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Influential former Iranian leader Rafsanjani dead at age 82

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NewsHubTEHRAN, Iran — Former Iranian President Akbar Hashemi Rafsanjani, a wily political survivor and multimillionaire mogul who remained among the ruling elite despite moderate views, died Sunday, state TV reported. He was 82.
Iranian media reported earlier Sunday that he was taken to a hospital north of Tehran because of a heart condition. State television broke into programming to announce his death, the female newscaster’s voice quivering as she read the news.
She said Rafsanjani, “after a life full of restless efforts in the path of Islam and revolution, had departed for lofty heaven.”
Rafsanjani’s mix of sly wit and reputation for cunning moves — both in politics and business — earned him a host of nicknames such as Akbar Shah, or Great King, during a life that touched every major event in Iranian affairs since before the 1979 Islamic Revolution.
His presence — whether directly or through back channels — was felt in many forms. He was a steady leader in the turbulent years following the overthrow of the U. S.-backed shah, a veteran warrior in the country’s internal political battles and a covert go-between in intrigue such as the Iran-Contra arms deals in the 1980s.
He also was handed an unexpected political resurgence in his later years.
The surprise presidential election in 2013 of Rafsanjani’s political soul mate, Hassan Rouhani, gave the former president an insider role in reform-minded efforts that included Rouhani’s push for direct nuclear talks with Washington. World powers and Iran ultimately struck a deal to limit the country’s nuclear enrichment in exchange for the lifting of some economic sanctions.
While Rafsanjani was blocked from the 2013 ballot by Iran’s election overseers — presumably worried about boosting his already wide-ranging influence — the former leader embraced Rouhani’s success.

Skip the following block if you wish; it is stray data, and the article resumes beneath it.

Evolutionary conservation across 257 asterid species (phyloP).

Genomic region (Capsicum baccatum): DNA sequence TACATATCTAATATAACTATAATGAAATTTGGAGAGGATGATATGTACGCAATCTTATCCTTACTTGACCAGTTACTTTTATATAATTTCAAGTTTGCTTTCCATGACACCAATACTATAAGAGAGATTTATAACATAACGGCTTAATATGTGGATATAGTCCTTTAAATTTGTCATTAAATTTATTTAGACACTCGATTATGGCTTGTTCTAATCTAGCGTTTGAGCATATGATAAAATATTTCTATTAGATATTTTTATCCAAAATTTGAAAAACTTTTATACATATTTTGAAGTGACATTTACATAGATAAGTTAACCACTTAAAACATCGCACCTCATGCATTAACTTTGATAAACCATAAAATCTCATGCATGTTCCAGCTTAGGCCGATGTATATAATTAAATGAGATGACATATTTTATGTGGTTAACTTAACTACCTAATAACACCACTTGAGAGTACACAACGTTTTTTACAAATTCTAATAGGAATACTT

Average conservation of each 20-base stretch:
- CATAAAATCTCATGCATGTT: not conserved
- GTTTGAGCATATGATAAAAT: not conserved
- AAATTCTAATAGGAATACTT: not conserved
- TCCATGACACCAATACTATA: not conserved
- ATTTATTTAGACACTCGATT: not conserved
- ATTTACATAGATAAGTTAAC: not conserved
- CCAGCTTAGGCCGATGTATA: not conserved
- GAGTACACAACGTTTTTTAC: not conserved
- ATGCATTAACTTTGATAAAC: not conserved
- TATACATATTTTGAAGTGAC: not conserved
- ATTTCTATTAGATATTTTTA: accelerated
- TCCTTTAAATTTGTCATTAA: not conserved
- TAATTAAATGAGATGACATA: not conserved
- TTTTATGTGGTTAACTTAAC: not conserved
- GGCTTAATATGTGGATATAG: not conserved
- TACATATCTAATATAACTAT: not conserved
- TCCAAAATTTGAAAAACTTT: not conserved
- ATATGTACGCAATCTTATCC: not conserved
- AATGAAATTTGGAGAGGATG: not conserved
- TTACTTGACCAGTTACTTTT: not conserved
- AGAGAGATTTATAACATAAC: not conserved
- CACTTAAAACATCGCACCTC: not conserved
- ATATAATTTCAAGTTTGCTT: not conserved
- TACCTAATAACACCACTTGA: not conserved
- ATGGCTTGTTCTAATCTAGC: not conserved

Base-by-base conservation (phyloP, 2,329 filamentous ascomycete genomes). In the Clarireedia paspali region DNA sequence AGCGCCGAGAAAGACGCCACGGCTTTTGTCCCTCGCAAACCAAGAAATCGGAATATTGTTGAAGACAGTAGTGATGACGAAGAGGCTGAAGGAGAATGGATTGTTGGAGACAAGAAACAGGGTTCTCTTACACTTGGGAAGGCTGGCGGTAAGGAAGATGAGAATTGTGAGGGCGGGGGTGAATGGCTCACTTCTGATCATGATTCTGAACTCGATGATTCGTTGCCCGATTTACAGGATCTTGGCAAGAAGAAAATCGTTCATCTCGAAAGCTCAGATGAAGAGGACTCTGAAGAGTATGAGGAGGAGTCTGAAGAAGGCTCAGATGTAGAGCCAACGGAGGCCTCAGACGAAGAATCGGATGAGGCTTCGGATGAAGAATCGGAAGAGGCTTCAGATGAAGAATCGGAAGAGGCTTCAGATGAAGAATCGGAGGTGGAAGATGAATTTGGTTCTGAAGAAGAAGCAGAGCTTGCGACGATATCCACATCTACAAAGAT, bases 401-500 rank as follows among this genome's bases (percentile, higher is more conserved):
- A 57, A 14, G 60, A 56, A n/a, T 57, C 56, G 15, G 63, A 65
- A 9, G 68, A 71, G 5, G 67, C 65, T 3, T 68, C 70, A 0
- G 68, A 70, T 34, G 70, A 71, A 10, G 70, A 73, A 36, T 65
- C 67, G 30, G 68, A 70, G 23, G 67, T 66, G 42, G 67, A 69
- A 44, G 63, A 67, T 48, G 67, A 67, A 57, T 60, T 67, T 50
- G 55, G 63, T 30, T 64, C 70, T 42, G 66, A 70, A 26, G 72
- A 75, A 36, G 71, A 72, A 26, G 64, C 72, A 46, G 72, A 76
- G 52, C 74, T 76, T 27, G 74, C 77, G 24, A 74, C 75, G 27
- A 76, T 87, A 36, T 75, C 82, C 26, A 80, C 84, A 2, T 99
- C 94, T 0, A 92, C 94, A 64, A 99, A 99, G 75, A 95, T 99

“Now I can easily die since people are able to decide their fate by themselves,” he reportedly said last March.
However, Rouhani now faces a crucial presidential election in May which will serve as a referendum on the deal and thawing relations with the West. Rafsanjani was sharply critical of a move by Iran’s constitutional watchdog to block moderates, including Hassan Khomeini, the grandson of the Islamic Republic’s founder, from running for a top clerical body in elections last year.
Rafsanjani was a close aide of Ayatollah Ruhollah Khomeini and served as president from 1989 to 1997 during a period of significant changes in Iran. At the time, the country was struggling to rebuild its economy after a devastating 1980-88 war with Iraq, while also cautiously allowing some wider freedoms, as seen in Iran’s highly regarded film and media industry.
He also oversaw key developments in Iran’s nuclear program by negotiating deals with Russia to build an energy-producing reactor in Bushehr, which finally went into service in 2011 after long delays. Behind the scenes, he directed the secret purchase of technology and equipment from Pakistan and elsewhere.
Rafsanjani managed to remain within the ruling theocracy after leaving office, but any dreams of taking on a higher-profile role collapsed with Mahmoud Ahmadinejad’s disputed re-election in 2009 and the intense crackdown that followed. Rafsanjani’s harsh criticism of Ahmadinejad branded him as a dissenter in the eyes of many conservatives.
In a sign of his waning powers, Rafsanjani’s stance cost him his position as one of the Friday prayer leaders at Tehran University, a highly influential position that often is the forum for significant policy statements.
But some analysts believe that Rafsanjani was kept within the ruling fold as a potential mediator with America and its allies in the standoff over Iran’s nuclear program. His past stature as a trusted Khomeini ally also offered him political protection. Rafsanjani was a top commander in the war with Iraq and played a key role in convincing Khomeini to accept a cease-fire after years of crippling stalemate.